In brief: 5G might be revolutionary, but not everyone is as excited about the next-generation wireless mobile networks as the companies investing in it---some people still believe it causes illness such as Covid-19. To show off 5G's capabilities, Samsung has set up a '5G bus' so visitors can see how it improves gaming, work, and entertainment while on the move.

The installation, consisting of a home office and gaming zone, interactive shelter, and a life-sized bus, is found at Samsung KX, its 20,000-square-foot "experience space" near King's Cross station, UK. While the main attraction is bus-shaped, it's not actually a moving vehicle; Samsung chose it as a tribute to the city's iconic form of public transport.

Visitors can try out 5G gaming by choosing from a list of Xbox games on the Samsung Odyssey G9 Curved Gaming Monitor. Once on the bus, they can play Xbox games on the Galaxy Note 20, which Samsung says is optimized for the Xbox Game Pass streaming service. They'll also be able to challenge others by mirroring the devices on the integrated 82-inch Samsung QLED 8K TV.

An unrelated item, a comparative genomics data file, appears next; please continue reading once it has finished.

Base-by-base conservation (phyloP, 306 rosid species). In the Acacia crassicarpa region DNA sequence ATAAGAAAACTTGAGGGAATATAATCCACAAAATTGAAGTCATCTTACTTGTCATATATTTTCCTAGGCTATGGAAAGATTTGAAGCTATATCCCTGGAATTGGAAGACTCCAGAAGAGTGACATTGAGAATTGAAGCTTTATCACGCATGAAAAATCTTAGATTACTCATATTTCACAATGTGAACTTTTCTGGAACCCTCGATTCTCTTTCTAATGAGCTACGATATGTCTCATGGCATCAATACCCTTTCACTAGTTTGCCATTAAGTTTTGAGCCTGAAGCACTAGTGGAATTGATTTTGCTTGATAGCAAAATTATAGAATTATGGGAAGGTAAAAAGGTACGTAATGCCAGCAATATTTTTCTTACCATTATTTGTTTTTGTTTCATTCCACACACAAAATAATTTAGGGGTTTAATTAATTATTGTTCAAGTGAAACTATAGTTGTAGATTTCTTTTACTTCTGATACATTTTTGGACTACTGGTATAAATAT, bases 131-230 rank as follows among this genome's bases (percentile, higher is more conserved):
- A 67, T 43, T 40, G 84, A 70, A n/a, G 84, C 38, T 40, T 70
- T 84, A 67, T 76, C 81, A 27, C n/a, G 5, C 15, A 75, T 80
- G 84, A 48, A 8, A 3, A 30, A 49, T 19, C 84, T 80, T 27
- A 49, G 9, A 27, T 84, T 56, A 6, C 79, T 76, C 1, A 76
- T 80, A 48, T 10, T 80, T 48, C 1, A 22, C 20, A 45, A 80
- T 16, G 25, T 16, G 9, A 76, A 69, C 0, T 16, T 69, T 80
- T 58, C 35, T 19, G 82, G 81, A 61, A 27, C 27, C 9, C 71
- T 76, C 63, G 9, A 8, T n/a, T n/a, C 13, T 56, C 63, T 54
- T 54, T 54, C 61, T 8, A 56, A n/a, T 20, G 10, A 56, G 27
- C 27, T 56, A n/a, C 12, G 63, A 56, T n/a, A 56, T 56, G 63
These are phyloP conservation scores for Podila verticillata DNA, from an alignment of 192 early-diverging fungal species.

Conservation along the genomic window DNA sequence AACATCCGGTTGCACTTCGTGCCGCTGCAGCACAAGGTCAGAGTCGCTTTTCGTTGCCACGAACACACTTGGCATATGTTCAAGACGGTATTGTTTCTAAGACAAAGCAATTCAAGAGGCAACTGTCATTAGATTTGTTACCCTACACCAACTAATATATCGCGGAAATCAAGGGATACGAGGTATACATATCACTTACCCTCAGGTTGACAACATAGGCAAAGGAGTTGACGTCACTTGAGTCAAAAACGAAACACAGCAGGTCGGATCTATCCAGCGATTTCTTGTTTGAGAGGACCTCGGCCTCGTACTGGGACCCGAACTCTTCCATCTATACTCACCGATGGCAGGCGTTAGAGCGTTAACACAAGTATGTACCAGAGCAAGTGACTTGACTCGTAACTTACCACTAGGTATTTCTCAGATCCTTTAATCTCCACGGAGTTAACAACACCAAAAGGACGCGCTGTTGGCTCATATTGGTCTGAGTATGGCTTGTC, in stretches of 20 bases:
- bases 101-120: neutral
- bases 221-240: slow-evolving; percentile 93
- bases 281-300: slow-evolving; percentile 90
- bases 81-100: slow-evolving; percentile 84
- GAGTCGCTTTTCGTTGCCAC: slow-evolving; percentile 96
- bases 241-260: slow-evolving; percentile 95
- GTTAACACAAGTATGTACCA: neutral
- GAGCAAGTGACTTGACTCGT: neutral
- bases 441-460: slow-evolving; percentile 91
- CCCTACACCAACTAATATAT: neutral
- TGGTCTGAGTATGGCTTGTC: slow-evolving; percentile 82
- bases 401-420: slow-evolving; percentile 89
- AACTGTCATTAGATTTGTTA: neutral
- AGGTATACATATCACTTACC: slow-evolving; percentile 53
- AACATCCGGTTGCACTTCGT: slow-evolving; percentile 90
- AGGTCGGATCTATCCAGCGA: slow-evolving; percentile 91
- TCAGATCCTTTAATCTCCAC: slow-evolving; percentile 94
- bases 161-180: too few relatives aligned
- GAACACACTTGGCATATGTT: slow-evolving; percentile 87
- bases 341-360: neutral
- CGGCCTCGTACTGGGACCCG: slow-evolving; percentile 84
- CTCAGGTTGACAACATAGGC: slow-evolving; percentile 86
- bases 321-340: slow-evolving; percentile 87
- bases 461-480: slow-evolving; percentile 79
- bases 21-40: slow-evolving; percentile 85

Getting a taste how 5G can alter the way we work involves using a Galaxy Tab S7 and a compact keyboard to experience remote working. The entertainment aspect, meanwhile, will use 5G to stream YouTube, Spotify, Netflix, and other content on the devices while in the bus shelter and on the bus itself.

The 5G rollout is gaining pace, and with all of the new iPhone 12 handsets supporting the technology, along with Verizon's nationwide rollout, it's on a long path to becoming the standard. But despite studies proving otherwise, many people still believe the networks cause serious illnesses, which has led to phone masts in the UK being set on fire. There was even a company cashing in on fears by selling a $346 USB stick that used "quantum technology" to protect from the effects of 5G, though it turned out to be a $6 thumb drive.